That was the year when the German scholar Hieronymus Wolf coined the term "Byzantium" to identify the state that a century earlier had been conquered by the Ottoman Turks (in 1453).
The Metropolitan Museum of Art has already held two large-scale exhibitions covering the art of earlier periods of the Byzantine Empire.
But museum director Philippe de Montebello says that the current show is broader in its scope and significance.
"Many of us could not imagine that, even under the normal circumstances, we would be able to bring together the far vaster canvas of the three centuries [that followed the Fourth Crusade of Constantinople in 1204]. And as we approached the period of incredibly difficult geopolitical problems, one would have thought that projects such as this would simply peter out and disappear," de Montebello said.
The prevailing theme of the exhibit involves Orthodox Christian iconography, but the show also includes frescoes, textiles, liturgical objects, royal stamps, coins, and manuscripts.
The exhibition examines the significance of Byzantine culture for the Latin West -- especially its importance in the development of the Renaissance -- as well as for the world of Islam.
Helen Evans, the exhibit's curator, says the popular perception of late Byzantium is as a fatalistic and strictly religious cultural domain because of the impending conquest of the Ottoman Turks.
But she says the new exhibit proves the contrary, with works of stirring optimism that also demonstrate how Byzantine culture influenced the Orthodox Christian states in medieval Europe.
"I hope this exhibition will make people understand the optimism with which the [Byzantine] empire regained its capital in 1261, the cultural exuberance that went with that optimism, and that we, who stand at the other end of the history of the state, will recognize that political fates do not necessarily correspond with cultural ones," Evans said.
De Montebello says his museum has well-established exchange programs with world-class cultural institutions in Western Europe, and that in the last decade there has been a sharp increase in collaboration with a number of museums in Central and Eastern Europe as well.
"Many of these countries -- with the exception of very few in Western Europe and the lenders from the United States -- [were] forming part of the later Byzantine Empire, or -- and this is why it accounts for the breadth of [the show] -- the rival states that also embraced the art and culture of Byzantium later on," de Montebello said.
Overall, says curator Evans, there was a positive response from most of the institutions asked to contribute works of art to the Metropolitan exhibit.
Some countries, however, did not participate -- notably, Armenia. Evans said she was attempting to bring into the exhibit works of art that will show the greatness of the Kingdom of Cilician Armenia (10th--14th century) and its ambition to be a new Byzantium, with its control over the trade routes, and its wealth and power.
"I've had just as much irritation with institutions in England, France, and Germany as I've ever had in Russia, Serbia, Bulgaria, and Greece. It's individual institutions and individual people that, at my level of dealing, create the problems. And the problems are often quite justified and sometimes they are just personalities. The worst one this time was not in Russia," Evans said.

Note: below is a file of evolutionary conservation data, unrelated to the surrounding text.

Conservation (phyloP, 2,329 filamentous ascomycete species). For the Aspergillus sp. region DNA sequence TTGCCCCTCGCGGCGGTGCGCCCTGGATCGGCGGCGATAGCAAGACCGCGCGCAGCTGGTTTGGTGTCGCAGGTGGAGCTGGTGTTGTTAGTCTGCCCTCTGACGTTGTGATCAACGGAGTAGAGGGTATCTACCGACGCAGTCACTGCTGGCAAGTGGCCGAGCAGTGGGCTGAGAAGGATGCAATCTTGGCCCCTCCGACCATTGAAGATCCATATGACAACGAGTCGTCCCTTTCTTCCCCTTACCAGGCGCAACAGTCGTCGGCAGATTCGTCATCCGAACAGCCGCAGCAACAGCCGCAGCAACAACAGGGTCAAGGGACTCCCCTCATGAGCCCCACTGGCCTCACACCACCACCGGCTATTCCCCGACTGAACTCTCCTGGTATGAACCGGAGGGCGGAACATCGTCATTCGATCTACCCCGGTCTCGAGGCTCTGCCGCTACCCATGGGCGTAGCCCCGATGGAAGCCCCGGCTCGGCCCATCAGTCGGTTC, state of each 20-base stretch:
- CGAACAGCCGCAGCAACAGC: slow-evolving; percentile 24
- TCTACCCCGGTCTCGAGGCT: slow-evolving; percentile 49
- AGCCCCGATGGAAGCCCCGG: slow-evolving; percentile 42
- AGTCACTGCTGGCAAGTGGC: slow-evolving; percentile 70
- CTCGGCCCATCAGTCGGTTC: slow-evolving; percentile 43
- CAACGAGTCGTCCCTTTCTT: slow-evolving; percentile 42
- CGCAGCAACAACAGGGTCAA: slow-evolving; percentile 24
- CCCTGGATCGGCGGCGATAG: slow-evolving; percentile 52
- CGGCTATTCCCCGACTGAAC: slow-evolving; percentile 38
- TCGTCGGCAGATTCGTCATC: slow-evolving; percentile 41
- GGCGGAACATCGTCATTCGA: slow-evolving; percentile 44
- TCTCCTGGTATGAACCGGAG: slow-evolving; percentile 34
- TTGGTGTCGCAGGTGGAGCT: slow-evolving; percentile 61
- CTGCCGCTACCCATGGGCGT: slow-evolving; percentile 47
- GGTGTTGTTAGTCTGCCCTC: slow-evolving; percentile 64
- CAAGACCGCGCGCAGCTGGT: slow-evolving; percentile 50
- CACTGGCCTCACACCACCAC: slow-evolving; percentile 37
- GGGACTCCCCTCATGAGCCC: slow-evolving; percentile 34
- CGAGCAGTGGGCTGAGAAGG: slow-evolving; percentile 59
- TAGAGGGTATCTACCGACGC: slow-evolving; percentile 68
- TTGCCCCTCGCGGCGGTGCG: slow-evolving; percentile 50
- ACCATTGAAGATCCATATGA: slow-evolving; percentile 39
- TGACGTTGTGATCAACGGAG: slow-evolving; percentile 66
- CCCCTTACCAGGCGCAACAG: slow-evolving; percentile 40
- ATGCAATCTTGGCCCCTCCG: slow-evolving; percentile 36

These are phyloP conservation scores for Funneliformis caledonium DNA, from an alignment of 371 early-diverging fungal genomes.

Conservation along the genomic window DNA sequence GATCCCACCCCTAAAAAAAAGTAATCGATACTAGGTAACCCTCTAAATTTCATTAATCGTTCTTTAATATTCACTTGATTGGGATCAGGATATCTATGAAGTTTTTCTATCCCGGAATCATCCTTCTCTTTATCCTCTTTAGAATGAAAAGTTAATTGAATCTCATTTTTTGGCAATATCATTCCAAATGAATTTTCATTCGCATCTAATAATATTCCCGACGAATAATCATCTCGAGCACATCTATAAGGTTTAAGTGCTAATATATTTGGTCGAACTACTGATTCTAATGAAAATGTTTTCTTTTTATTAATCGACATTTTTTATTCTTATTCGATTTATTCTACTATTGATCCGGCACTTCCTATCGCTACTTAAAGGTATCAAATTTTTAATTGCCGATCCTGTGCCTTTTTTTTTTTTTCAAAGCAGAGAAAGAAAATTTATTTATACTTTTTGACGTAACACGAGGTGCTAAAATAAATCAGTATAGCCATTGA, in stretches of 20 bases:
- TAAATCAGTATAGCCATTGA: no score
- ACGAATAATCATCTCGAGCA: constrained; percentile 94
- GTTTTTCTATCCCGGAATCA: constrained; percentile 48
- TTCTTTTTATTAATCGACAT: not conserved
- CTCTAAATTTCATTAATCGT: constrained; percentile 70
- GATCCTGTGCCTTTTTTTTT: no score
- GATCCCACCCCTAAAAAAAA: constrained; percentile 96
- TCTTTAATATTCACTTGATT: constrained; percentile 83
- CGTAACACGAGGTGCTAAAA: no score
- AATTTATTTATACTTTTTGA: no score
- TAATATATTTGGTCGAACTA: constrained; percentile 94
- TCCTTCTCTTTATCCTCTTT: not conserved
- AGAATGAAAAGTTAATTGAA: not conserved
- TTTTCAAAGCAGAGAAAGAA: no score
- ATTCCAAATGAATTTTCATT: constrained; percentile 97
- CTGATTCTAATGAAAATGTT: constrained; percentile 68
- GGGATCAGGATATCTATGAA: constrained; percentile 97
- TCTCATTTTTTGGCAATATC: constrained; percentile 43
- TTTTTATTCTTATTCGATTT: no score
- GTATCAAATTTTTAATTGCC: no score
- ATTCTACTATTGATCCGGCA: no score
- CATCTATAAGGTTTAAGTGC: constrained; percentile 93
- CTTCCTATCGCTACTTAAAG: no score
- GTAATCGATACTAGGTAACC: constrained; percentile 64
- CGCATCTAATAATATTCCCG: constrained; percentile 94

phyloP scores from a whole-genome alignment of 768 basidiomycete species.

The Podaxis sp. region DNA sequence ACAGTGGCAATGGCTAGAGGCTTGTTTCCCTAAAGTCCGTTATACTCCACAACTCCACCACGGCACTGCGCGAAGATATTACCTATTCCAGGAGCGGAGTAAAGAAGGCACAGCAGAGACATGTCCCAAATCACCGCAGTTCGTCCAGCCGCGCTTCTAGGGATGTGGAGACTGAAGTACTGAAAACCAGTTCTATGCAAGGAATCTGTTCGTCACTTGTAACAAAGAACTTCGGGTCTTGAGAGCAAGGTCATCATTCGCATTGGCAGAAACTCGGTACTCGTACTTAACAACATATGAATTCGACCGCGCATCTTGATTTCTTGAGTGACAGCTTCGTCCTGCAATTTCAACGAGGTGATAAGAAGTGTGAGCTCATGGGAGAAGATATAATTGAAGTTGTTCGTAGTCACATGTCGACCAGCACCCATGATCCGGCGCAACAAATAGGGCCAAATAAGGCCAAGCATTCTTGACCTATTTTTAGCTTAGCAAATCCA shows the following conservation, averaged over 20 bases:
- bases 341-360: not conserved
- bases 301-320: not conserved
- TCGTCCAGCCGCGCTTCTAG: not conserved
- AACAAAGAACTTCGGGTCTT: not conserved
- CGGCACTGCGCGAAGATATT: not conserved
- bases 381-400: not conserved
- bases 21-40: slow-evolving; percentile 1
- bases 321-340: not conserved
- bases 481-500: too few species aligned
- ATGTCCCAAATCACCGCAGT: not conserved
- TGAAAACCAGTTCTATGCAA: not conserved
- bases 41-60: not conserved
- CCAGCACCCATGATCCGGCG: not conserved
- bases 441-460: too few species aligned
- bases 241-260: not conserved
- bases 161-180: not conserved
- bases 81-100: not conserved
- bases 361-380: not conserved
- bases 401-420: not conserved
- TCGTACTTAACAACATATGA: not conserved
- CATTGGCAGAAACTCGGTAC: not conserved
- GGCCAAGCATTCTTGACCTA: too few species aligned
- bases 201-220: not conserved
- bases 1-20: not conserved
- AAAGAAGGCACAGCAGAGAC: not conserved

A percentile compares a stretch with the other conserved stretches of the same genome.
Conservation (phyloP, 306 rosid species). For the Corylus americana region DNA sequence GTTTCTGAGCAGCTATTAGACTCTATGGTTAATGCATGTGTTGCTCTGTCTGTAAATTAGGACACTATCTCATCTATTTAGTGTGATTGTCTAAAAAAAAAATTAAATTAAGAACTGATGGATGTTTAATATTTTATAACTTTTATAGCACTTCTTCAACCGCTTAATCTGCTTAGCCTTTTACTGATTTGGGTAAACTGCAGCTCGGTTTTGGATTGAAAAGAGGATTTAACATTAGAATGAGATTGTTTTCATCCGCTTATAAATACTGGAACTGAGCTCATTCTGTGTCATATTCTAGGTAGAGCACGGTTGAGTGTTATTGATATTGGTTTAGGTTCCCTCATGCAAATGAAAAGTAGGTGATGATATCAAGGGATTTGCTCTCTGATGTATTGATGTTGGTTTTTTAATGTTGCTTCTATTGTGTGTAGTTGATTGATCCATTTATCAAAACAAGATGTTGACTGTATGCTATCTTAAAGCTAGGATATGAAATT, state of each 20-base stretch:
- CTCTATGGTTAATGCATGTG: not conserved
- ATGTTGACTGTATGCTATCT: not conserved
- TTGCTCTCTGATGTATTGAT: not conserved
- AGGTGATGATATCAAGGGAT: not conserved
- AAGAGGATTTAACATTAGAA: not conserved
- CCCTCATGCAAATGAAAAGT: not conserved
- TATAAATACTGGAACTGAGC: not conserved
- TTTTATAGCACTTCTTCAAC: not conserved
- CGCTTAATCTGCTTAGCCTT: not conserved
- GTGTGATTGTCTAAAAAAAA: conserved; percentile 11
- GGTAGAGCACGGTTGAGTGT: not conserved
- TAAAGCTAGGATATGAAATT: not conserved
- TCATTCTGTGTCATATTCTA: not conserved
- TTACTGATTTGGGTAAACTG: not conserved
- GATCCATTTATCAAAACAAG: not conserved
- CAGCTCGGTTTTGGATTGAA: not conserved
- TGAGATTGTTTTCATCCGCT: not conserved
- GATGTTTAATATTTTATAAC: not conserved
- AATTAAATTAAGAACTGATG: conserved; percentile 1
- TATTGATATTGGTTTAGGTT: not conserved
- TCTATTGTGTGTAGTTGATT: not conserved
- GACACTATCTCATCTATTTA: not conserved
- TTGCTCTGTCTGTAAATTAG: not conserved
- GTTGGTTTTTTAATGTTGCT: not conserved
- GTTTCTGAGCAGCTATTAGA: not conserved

Evans said issues sometimes arose over borrowing works that are still actively venerated religious objects. The Metropolitan had to convince the clergy and the lending state that it will be able to properly take care of them.
Forty-three works from the St. Catherine Greek Orthodox Monastery in Sinai, Egypt, are included in the Metropolitan exhibit. Thirty of them have never before left the monastery grounds. Situated on the Sinai Peninsula, which connects Africa and Asia, the monastery has received an extraordinary mixture of pilgrims from Byzantium and neighboring states, Western Europe, and Islamic lands.
Muslim artists were inspired by Christian art as well. The cultural influence of Byzantium did not wane over the years even as its political power weakened. Byzantine goods and art were much sought after by Muslim Seljuk and other courts. Rulers of Seljuk Rum and later Ottoman sultans adopted Byzantine traditions and monuments.
Evans says Byzantine art was also a source of inspiration and influence for some of the greatest artists of the 20th century.
"A number of people, when this art was beginning to be studied at the beginning of the 20th century, thought of it as a great source for modern and contemporary art. And there are people who have already gone through the show and seen it in terms of Gustav Klimt and [Pablo] Picasso and other figures. It was very much part of the type of works of art that were being considered at the turn of the 20th century," Evans said.
Among works exhibited are The Gospel Book (1350) held in the National Library of Russia, St. Petersburg; the Reveted Icon with the Virgin Hodegetria (late 13th century), held in the State Tretyakov Gallery in Moscow; the Gold Seal of Tsar Constantine Asen (1268), held in the Archeology Museum in Sofia; Queen Theodora's Ring (before 1322), held in the National Museum, Belgrade; and the Shrine of King Stefan Uros the Third Decanski (1343), held in the Decani Monastery, Kosovo.
The exhibit continues through 4 July. The Metropolitan is also running an extensive cultural program focused on late Byzantium that will include symposiums, concerts, film screenings, as well as community and workplace programs in New York City and New York State.
Items from the exhibit can be seen at: http://www.metmuseum.org